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Daystar Quark Combo (the new sct/refractor) model impressions?

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#1 alintolea

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Posted 20 April 2016 - 03:36 PM

Hi,

 

I'm looking into buying the new DayStar Quark Combo Chromo model and was wondering if anyone had any experience with it.

 

I had the original model and the 4.2x was a bit much for my setup. They also don't promise any specific bandwidth/uniformity with the new model.

 

So, anyone has one and can give a quick impression? Images?

 

Thanks!

 

Alin


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#2 skyward_eyes

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Posted 20 April 2016 - 07:27 PM

I just switched to a combo Quark from the standard version. I like being able to vary the magnification for my scopes when needed. The standard Quark wasn't bad at all but I needed something with more flexability.

#3 MG877

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Posted 20 April 2016 - 08:15 PM

To Skyward Eyes

 

 I also have an original Quark that I rarely use due to it's lack of flexability . I just finished reading what Daystar says about the Quark combo . From what is stated the etalon still requires the F/15 - F/30 light to function effectively . for compatibility it lists refractors F/14 to F/30 in full aperture  ,  SCT or Mak to be used with off axis ERF , there by stopping down the aperture and giving the etalon  the F ratio solid heated etalons require .  To me this looks like a Quark without the 4.2 X  but you still have to provide the F/14 - F/30 light . In your case you have a couple of nice SCT's  that would be well suited for this Quark . I would be curious to hear how you compare the view through your SM 90 DS to what you see through your 9.25 /Quark combo . I have a 9.25 myself as well as a 90mm ERF that I am not currently using , too bad the barlow is not removable in my Quark ........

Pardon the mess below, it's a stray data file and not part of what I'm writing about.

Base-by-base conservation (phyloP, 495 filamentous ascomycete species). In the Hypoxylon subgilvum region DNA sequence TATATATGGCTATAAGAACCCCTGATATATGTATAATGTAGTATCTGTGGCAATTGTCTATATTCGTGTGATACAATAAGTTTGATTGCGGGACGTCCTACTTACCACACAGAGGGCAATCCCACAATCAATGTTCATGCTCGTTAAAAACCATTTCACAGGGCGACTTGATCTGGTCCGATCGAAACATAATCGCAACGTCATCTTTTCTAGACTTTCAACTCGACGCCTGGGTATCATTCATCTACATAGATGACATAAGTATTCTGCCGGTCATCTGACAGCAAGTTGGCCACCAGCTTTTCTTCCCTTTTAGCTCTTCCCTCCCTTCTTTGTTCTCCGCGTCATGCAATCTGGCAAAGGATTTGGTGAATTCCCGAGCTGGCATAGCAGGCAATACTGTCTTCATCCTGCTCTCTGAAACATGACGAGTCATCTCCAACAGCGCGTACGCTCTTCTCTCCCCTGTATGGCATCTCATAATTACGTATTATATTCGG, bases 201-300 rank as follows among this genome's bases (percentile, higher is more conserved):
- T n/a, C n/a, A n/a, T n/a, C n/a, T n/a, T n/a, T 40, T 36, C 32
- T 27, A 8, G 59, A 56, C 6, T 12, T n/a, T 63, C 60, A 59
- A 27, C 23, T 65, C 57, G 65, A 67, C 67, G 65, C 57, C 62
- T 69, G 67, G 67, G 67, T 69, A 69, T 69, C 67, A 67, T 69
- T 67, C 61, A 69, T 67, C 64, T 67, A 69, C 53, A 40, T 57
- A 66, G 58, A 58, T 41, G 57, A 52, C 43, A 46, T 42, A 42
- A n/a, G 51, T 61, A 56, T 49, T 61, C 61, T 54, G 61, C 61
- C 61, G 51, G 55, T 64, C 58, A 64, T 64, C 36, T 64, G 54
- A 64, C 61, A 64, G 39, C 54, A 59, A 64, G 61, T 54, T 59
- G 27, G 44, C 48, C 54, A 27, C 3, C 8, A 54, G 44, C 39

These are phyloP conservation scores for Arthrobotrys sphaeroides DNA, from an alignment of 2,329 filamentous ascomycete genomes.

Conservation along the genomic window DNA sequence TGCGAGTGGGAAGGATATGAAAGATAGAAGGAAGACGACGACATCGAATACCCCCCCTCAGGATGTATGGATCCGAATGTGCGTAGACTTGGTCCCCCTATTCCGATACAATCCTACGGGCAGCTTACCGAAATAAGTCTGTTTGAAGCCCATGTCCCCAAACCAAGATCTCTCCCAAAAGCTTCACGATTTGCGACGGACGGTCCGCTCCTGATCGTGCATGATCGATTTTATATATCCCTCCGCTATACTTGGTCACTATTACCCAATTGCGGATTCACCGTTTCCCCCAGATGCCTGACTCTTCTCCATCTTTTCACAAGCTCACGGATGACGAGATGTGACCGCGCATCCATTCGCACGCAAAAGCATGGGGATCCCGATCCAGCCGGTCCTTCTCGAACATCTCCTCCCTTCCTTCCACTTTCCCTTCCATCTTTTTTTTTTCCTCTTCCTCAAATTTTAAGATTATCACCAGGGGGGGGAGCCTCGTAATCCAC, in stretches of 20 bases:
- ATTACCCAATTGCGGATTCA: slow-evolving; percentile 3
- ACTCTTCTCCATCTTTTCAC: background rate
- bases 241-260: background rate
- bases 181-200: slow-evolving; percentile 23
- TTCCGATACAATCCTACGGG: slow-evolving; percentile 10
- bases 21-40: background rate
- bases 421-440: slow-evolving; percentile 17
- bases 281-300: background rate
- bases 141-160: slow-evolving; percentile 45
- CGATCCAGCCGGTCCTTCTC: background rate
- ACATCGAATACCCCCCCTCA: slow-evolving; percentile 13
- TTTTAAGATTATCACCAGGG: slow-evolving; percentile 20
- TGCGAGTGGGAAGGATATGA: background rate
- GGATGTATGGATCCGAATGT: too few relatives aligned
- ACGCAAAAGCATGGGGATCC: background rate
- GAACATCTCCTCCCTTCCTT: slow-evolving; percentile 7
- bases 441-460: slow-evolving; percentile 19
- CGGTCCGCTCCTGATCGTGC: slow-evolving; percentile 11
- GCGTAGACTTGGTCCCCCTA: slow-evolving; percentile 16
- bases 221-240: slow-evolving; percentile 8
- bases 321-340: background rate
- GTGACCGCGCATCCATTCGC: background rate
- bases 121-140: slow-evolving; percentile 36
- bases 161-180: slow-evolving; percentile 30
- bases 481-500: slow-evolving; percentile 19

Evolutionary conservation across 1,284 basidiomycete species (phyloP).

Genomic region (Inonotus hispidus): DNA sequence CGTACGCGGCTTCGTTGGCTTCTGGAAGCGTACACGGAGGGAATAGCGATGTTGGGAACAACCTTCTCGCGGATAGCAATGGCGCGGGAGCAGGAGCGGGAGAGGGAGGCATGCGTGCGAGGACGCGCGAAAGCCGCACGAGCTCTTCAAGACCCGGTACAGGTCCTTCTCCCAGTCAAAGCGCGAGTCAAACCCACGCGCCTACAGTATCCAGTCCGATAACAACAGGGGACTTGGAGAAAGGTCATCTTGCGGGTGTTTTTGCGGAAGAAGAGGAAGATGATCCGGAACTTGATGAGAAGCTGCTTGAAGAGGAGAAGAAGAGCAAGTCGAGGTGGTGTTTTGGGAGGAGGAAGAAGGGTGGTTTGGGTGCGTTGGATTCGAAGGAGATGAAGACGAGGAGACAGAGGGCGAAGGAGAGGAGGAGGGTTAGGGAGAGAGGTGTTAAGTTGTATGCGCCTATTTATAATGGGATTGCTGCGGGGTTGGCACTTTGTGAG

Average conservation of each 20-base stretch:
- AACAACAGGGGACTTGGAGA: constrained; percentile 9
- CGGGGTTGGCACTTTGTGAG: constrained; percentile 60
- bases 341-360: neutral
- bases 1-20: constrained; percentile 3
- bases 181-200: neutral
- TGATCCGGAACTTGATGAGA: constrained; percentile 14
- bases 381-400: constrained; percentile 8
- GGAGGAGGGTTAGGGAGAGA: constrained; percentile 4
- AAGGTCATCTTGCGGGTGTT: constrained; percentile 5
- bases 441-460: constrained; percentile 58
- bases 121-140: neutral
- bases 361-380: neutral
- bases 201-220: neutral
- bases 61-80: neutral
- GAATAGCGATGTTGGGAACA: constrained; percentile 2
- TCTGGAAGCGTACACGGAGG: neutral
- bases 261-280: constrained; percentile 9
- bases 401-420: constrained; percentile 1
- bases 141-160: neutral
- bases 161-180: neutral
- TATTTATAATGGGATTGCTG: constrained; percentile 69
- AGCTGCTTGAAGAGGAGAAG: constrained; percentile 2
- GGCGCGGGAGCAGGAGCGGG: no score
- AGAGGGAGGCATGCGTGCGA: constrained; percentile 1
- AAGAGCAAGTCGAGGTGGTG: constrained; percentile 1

Assuming you have tried your combo in your SCT's what size and type of ERF are you using ?



#4 BYoesle

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Posted 21 April 2016 - 10:00 AM

The only thing I will state is that if stopping down a SCT to 90 mm you'd be far better off using a refractor to begin with.  The secondary mirror of a SCT acts like a standard barlow lens (unlike a telecentric lens, or telecentric-like powermate barlow) in magnifying the field angles 5 x, and is going to dramatically affect the field contrast uniformity and produce a very narrow on-band region.  Ok for close-ups but don't plan on using it that way for good full-disc performance...



#5 skyward_eyes

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Posted 21 April 2016 - 11:32 AM

I use my refractors for solar. My SCTs are never used for solar. One reason is that I dont need to have a 9.25 or 14 stopped down to 90mm. I have used filters on SCTs and I finder refractors yield a better view over all. I dont have to worry as much about the large tube currents found inside an SCT.

 

My opinions on the Quark are this. I fully enjoy using any equipment I can get my hands on. Equipment for Lunt, Coronado and Daystar all have their place within the market and all work well. I find however that when we refer to the Quark/Daystar products that they are excellent but are more suited for high resolution work. I use my Combo Quark on my 6" refractor using a 2x barlow for high resolution viewing and imaging. I find it does better on this type of work than my 90DS. However for full disk and wider field use my 90DS is my main scope. Both work well together and compliment one another. 


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#6 MG877

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Posted 21 April 2016 - 06:56 PM